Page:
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On May 5, 2009 DARPA (Defense Advanced Research Projects Agency) announced that it is preparing to begin an exciting new research program that may be the most ambitious and direct effort by the United States Government to to push human technology closer to the edge of the awaiting Singularity. The program is referred to as Physical Intelligence, and DARPA is currently soliciting interested research groups to develop project proposals for submission. The ultimate goal of the effort will be to fundamentally understand the physical phenomenon of intelligence and to then demonstrate the characteristic in a man-made electronic or chemical system.
Although you might have considered taking on this problem yourself this weekend, it’s understandable if a week’s worth of yard work and Mother’s Day preparations took a critical priority. Leaving this project to large governmental agencies and massive academic and industrial collaborations may be the best idea for your personal work-load at this time.
The funding levels for the Physical Intelligence program have not yet been set, as they will be later determined depending on the details of winning proposals. This could be an effective blank check from the Federal Government supporting a potentially mammoth project that would do nothing less than transform humanity. Why go back to th Moon when we could instead solve one of the most fundamental questions of our species. In the meantime, America could certainly regain our stature of being the primary scientific center on Planet Earth.
What is particularly interesting about this solicitation is that DARPA has explicitly limited the theoretical framework from which researchers may pursue the solution to understanding Physical Intelligence. They make the bold claim that the phenomenon of intelligence emerges directly from thermodynamic processes in the human brain or an engineered machine. Any proposal that contains alternate viewpoints will automatically be rejected from consideration for funding.
At first, it may seem that starting with thermodynamics is too limiting for theoretical progress in modeling intelligent behavior. As a basic starting point, the science of thermodynamics looks at characteristics that emerge from a system composed of effectively infinite parts. For example, the measured temperature of your steak flaming on the grill is just the collective measurement of the motion of trillions of meat atoms and molecules. At other levels, the theory models the transfer of energy between systems and measures the slightly odd variable of entropy, which essentially characterizes how messed up the observed system is. In other words, the shattered glass just knocked to the floor by your coordination-lacking infant son has a higher entropy than it did moments before while sitting peacefully on the dinning room table.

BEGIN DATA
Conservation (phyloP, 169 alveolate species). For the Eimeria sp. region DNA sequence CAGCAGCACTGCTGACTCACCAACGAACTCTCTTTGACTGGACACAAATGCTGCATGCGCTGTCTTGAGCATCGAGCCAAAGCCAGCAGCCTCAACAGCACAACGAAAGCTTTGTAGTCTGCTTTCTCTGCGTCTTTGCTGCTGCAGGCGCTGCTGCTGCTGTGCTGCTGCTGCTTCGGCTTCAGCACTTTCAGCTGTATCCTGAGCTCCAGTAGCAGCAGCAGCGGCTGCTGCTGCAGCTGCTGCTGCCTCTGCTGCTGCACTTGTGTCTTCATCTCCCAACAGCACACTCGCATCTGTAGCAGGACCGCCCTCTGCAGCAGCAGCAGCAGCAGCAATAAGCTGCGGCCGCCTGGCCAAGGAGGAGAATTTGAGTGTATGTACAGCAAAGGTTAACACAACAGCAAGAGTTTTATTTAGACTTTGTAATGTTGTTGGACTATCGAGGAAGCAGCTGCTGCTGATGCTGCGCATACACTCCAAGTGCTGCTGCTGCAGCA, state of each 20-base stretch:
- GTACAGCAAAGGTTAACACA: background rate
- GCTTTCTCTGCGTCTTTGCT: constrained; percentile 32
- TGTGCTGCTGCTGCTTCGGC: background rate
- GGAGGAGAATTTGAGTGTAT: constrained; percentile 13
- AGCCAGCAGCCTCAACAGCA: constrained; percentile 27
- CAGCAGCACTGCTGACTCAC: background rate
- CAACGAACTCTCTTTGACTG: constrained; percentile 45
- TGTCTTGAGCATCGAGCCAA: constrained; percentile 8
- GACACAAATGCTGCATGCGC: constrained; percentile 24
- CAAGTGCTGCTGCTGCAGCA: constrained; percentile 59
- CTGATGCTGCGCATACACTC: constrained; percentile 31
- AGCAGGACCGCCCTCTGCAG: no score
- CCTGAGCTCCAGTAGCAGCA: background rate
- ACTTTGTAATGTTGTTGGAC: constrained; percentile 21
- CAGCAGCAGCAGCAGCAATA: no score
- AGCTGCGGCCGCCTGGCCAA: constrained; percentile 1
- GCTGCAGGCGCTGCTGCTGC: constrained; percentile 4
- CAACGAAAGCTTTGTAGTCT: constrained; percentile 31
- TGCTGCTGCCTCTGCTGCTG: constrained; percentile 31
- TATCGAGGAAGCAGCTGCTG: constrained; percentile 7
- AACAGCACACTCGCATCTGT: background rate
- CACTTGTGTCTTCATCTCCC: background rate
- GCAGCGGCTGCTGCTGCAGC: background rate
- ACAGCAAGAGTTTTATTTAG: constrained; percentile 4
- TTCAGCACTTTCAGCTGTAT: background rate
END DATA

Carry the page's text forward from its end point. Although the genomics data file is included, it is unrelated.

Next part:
But, we aren’t just talking about heat engines that convert a hot flame into mechanical motion and the phase transition we experience every day while boiling water into steam over a hot stove. Thermodynamics and the broader field of statical mechanics represent the fundamental physics that underlie all of the relatively new ideas of self-organization, complex systems, network architecture and many other concepts that are driving the latest in brain science. Maybe DARPA really is on to something theoretical and, even if they don’t know the answers to life’s biggest questions just yet, they certainly know how to keep their funding solicitations general enough to allow for a broad range of scientific collaborators to jump on board … if they are only brave enough.
The Physical Intelligence program is organized around three levels of critical milestones. The first step is to develop a mathematical theory of the thermodynamics of intelligence and then to represent this theory in a producible system. Second, the aforementioned engineered system must be built and successfully demonstrate intelligence. Third, and finally, additional tools must be developed and designed to further analyze and monitor the created intelligent systems.